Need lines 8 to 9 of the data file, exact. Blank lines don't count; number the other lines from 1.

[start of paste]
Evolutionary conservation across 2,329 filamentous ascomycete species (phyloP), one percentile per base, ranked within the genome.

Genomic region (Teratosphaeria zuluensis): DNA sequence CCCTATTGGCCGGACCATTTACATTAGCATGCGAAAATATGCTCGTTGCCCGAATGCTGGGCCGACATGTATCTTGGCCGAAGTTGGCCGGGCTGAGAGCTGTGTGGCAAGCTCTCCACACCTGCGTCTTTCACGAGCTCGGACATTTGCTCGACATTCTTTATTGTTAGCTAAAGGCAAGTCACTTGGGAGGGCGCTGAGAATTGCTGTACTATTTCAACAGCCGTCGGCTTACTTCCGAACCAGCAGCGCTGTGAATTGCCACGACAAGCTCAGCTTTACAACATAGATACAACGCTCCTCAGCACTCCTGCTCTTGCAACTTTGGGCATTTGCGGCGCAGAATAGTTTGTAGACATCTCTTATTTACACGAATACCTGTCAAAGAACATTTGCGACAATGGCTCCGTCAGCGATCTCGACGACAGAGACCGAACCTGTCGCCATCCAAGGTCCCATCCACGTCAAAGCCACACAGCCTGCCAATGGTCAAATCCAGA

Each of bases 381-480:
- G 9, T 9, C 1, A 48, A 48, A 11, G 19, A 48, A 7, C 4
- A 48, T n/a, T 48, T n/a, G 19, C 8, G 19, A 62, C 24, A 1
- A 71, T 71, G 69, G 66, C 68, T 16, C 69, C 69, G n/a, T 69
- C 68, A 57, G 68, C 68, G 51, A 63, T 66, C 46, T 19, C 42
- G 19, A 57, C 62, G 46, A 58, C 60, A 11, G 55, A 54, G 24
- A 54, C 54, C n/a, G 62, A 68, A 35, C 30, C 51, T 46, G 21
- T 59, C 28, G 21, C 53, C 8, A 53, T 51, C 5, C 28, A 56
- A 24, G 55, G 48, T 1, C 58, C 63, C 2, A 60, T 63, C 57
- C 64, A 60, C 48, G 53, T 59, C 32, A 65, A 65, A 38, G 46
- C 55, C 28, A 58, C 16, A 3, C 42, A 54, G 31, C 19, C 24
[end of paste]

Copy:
- G 19, A 57, C 62, G 46, A 58, C 60, A 11, G 55, A 54, G 24
- A 54, C 54, C n/a, G 62, A 68, A 35, C 30, C 51, T 46, G 21